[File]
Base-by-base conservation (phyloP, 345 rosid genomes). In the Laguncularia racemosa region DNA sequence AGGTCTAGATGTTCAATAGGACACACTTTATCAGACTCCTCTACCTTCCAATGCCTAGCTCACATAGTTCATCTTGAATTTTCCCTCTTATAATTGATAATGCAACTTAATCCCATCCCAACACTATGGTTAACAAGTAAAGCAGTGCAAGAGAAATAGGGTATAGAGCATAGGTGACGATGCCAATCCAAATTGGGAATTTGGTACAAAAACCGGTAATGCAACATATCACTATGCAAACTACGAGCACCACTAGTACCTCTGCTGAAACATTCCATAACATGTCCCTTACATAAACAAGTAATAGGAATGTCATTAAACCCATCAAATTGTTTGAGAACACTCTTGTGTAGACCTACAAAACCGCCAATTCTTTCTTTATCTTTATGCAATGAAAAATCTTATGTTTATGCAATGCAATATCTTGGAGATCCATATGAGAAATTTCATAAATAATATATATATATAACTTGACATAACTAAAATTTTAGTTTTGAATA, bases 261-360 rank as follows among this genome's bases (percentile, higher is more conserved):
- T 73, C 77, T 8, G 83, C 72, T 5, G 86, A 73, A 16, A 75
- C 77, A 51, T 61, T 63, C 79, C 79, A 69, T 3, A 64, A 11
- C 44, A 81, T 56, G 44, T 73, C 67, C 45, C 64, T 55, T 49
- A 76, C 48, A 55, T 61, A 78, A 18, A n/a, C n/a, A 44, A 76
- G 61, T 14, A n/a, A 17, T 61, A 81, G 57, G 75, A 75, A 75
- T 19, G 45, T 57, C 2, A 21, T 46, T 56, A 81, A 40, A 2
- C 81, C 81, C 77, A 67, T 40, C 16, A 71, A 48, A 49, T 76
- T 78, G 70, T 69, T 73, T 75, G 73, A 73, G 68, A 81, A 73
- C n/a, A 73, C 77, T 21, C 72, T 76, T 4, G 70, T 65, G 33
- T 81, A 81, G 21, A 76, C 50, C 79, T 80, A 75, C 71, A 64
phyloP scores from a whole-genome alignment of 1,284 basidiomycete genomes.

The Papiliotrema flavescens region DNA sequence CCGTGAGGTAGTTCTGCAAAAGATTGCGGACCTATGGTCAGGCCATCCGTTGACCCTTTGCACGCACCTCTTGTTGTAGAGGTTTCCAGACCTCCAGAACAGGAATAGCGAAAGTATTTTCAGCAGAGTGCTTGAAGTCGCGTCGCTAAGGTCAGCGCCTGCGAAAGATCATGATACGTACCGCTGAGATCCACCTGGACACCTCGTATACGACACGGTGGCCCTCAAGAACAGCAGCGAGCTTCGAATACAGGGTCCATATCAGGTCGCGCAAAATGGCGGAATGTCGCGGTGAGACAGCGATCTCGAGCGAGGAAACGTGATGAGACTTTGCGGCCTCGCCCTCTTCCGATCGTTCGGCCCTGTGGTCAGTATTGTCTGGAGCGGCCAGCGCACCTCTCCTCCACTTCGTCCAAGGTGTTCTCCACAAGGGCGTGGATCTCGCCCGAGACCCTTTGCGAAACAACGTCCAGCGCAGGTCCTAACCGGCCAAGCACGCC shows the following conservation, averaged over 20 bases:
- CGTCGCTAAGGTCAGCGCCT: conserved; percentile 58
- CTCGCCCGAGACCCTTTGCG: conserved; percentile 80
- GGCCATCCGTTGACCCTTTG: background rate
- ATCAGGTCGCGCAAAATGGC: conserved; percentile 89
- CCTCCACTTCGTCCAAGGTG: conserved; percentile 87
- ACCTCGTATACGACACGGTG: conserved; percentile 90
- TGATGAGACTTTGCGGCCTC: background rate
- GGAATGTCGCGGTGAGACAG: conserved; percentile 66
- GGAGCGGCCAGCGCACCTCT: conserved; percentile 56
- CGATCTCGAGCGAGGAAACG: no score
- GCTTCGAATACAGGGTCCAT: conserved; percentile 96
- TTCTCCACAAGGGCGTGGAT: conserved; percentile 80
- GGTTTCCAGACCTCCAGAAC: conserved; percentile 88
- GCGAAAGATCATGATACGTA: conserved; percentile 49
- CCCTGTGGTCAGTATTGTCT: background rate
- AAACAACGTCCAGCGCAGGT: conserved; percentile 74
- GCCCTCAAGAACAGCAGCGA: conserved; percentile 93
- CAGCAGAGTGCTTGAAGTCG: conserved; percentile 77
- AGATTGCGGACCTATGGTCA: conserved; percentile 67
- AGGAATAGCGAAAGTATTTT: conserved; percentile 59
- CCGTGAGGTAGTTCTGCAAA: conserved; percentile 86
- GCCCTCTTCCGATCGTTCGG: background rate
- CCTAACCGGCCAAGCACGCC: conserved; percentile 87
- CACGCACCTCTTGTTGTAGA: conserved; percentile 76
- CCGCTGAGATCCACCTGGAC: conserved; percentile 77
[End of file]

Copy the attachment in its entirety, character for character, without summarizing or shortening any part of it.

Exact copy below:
Base-by-base conservation (phyloP, 345 rosid genomes). In the Laguncularia racemosa region DNA sequence AGGTCTAGATGTTCAATAGGACACACTTTATCAGACTCCTCTACCTTCCAATGCCTAGCTCACATAGTTCATCTTGAATTTTCCCTCTTATAATTGATAATGCAACTTAATCCCATCCCAACACTATGGTTAACAAGTAAAGCAGTGCAAGAGAAATAGGGTATAGAGCATAGGTGACGATGCCAATCCAAATTGGGAATTTGGTACAAAAACCGGTAATGCAACATATCACTATGCAAACTACGAGCACCACTAGTACCTCTGCTGAAACATTCCATAACATGTCCCTTACATAAACAAGTAATAGGAATGTCATTAAACCCATCAAATTGTTTGAGAACACTCTTGTGTAGACCTACAAAACCGCCAATTCTTTCTTTATCTTTATGCAATGAAAAATCTTATGTTTATGCAATGCAATATCTTGGAGATCCATATGAGAAATTTCATAAATAATATATATATATAACTTGACATAACTAAAATTTTAGTTTTGAATA, bases 261-360 rank as follows among this genome's bases (percentile, higher is more conserved):
- T 73, C 77, T 8, G 83, C 72, T 5, G 86, A 73, A 16, A 75
- C 77, A 51, T 61, T 63, C 79, C 79, A 69, T 3, A 64, A 11
- C 44, A 81, T 56, G 44, T 73, C 67, C 45, C 64, T 55, T 49
- A 76, C 48, A 55, T 61, A 78, A 18, A n/a, C n/a, A 44, A 76
- G 61, T 14, A n/a, A 17, T 61, A 81, G 57, G 75, A 75, A 75
- T 19, G 45, T 57, C 2, A 21, T 46, T 56, A 81, A 40, A 2
- C 81, C 81, C 77, A 67, T 40, C 16, A 71, A 48, A 49, T 76
- T 78, G 70, T 69, T 73, T 75, G 73, A 73, G 68, A 81, A 73
- C n/a, A 73, C 77, T 21, C 72, T 76, T 4, G 70, T 65, G 33
- T 81, A 81, G 21, A 76, C 50, C 79, T 80, A 75, C 71, A 64
phyloP scores from a whole-genome alignment of 1,284 basidiomycete genomes.

The Papiliotrema flavescens region DNA sequence CCGTGAGGTAGTTCTGCAAAAGATTGCGGACCTATGGTCAGGCCATCCGTTGACCCTTTGCACGCACCTCTTGTTGTAGAGGTTTCCAGACCTCCAGAACAGGAATAGCGAAAGTATTTTCAGCAGAGTGCTTGAAGTCGCGTCGCTAAGGTCAGCGCCTGCGAAAGATCATGATACGTACCGCTGAGATCCACCTGGACACCTCGTATACGACACGGTGGCCCTCAAGAACAGCAGCGAGCTTCGAATACAGGGTCCATATCAGGTCGCGCAAAATGGCGGAATGTCGCGGTGAGACAGCGATCTCGAGCGAGGAAACGTGATGAGACTTTGCGGCCTCGCCCTCTTCCGATCGTTCGGCCCTGTGGTCAGTATTGTCTGGAGCGGCCAGCGCACCTCTCCTCCACTTCGTCCAAGGTGTTCTCCACAAGGGCGTGGATCTCGCCCGAGACCCTTTGCGAAACAACGTCCAGCGCAGGTCCTAACCGGCCAAGCACGCC shows the following conservation, averaged over 20 bases:
- CGTCGCTAAGGTCAGCGCCT: conserved; percentile 58
- CTCGCCCGAGACCCTTTGCG: conserved; percentile 80
- GGCCATCCGTTGACCCTTTG: background rate
- ATCAGGTCGCGCAAAATGGC: conserved; percentile 89
- CCTCCACTTCGTCCAAGGTG: conserved; percentile 87
- ACCTCGTATACGACACGGTG: conserved; percentile 90
- TGATGAGACTTTGCGGCCTC: background rate
- GGAATGTCGCGGTGAGACAG: conserved; percentile 66
- GGAGCGGCCAGCGCACCTCT: conserved; percentile 56
- CGATCTCGAGCGAGGAAACG: no score
- GCTTCGAATACAGGGTCCAT: conserved; percentile 96
- TTCTCCACAAGGGCGTGGAT: conserved; percentile 80
- GGTTTCCAGACCTCCAGAAC: conserved; percentile 88
- GCGAAAGATCATGATACGTA: conserved; percentile 49
- CCCTGTGGTCAGTATTGTCT: background rate
- AAACAACGTCCAGCGCAGGT: conserved; percentile 74
- GCCCTCAAGAACAGCAGCGA: conserved; percentile 93
- CAGCAGAGTGCTTGAAGTCG: conserved; percentile 77
- AGATTGCGGACCTATGGTCA: conserved; percentile 67
- AGGAATAGCGAAAGTATTTT: conserved; percentile 59
- CCGTGAGGTAGTTCTGCAAA: conserved; percentile 86
- GCCCTCTTCCGATCGTTCGG: background rate
- CCTAACCGGCCAAGCACGCC: conserved; percentile 87
- CACGCACCTCTTGTTGTAGA: conserved; percentile 76
- CCGCTGAGATCCACCTGGAC: conserved; percentile 77